Facebook – a renewed ‘like’

Facebook is just fine

Facebook is just fine

About six months ago I decided to take a break from Facebook. I was finding that I was distracted by it and it was a very convenient procrastination tool. I was also becoming increasingly conscious of my online presence and digital footprint and wanted to think about the role of my Facebook account in this. Don’t get me wrong, I didn’t go cold turkey – I still liked being able to see what my friends were sharing, but I retreated and became more of a lurker.

Six months later, and Facebook is back in favour.

I was already starting to enjoy a new found love of Facebook when I stumbled across the article Facebook is Just Fine. It reminded me what it is I tell people about Twitter – it takes work, there is definitely a learning curve in the beginning and it needs work to keep your feed interesting and relevant. That is equally true for Facebook.

Spending more time on Facebook I was rewarded quickly with chats with friends in far off places. People with who I would have lost contact with were it not for Facebook. I still very much want to keep Facebook as my private, personal space and I am reluctant to let my professional world into this,  however I am exploring this in a small way.

I have been invited to and joined two private groups. One is a UK ESOL group and the second is a group of people from the LSIS research project I did this year. With this professional/personal divide in mind, there are only two people from the LSIS group that have become Facebook friends -  these are the two people that I got on well with. Beyond this, the group will be a great way to keep in touch professionally, but I am not really interested in sharing my weekend plans with, or reading about random thoughts from, anyone else from the group.

I have also been considering the value of Facebook as a teaching and learning tool. It seems that more and more tutors are using Facebook Pages or Groups with their students. However, beyond reminding students to come on time or do their homework I am not too sure how these are being used. I am looking to set up a Facebook User Group at work in order for tutors using Facebook to discuss and share how they are using this tool.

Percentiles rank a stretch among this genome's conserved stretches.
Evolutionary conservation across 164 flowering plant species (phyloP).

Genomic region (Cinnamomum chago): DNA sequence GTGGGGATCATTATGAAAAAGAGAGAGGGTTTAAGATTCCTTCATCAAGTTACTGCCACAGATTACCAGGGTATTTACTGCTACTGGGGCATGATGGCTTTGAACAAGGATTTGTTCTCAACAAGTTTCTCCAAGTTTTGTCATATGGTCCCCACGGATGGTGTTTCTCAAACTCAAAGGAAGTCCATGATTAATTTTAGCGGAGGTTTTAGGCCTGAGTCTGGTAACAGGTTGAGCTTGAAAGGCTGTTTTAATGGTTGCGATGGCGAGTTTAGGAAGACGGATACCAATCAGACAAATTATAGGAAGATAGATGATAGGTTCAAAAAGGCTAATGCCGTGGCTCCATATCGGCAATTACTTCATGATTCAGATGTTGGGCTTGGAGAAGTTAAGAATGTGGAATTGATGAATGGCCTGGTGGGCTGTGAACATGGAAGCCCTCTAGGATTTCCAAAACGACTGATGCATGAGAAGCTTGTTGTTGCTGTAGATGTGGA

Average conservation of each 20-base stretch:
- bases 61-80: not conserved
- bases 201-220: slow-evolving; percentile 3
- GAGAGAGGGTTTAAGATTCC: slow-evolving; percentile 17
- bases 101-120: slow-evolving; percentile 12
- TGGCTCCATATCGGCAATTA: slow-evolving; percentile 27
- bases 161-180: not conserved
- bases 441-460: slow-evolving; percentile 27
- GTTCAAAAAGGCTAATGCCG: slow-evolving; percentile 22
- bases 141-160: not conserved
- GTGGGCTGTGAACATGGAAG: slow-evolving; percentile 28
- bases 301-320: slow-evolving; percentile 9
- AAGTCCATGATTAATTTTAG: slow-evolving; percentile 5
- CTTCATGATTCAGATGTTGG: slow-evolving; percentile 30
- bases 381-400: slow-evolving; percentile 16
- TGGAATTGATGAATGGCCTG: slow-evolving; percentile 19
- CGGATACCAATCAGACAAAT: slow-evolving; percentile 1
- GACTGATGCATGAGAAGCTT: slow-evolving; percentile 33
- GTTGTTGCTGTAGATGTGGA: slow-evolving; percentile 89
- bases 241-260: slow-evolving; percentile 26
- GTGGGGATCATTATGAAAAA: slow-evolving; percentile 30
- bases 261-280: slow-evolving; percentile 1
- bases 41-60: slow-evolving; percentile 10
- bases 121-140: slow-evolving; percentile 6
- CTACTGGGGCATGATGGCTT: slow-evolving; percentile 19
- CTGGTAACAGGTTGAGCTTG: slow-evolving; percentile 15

In Teacher Education, we have agreed that we won’t use Facebook directly with the students and have agreed to trial using Yammer groups. The idea of this was introduced at the first CELTA interviews and seemed to be very well received and I hope the trainees will use this as a kind of ‘coffee room’ (Reynolds, Wormald, & Bailey 2013)
- where they can drop in the chat or listen in their own time. We are hoping that people that may already engage with Facebook won’t have any issues with joining a new social network, while those who don’t use Facebook will be reassured by the ‘closed’ nature of the group.
I’ve already set up a Tech for Learning Alumni group and this has been well received by the tutors from the course so far. I’m keen to see how this develops over the next few months.

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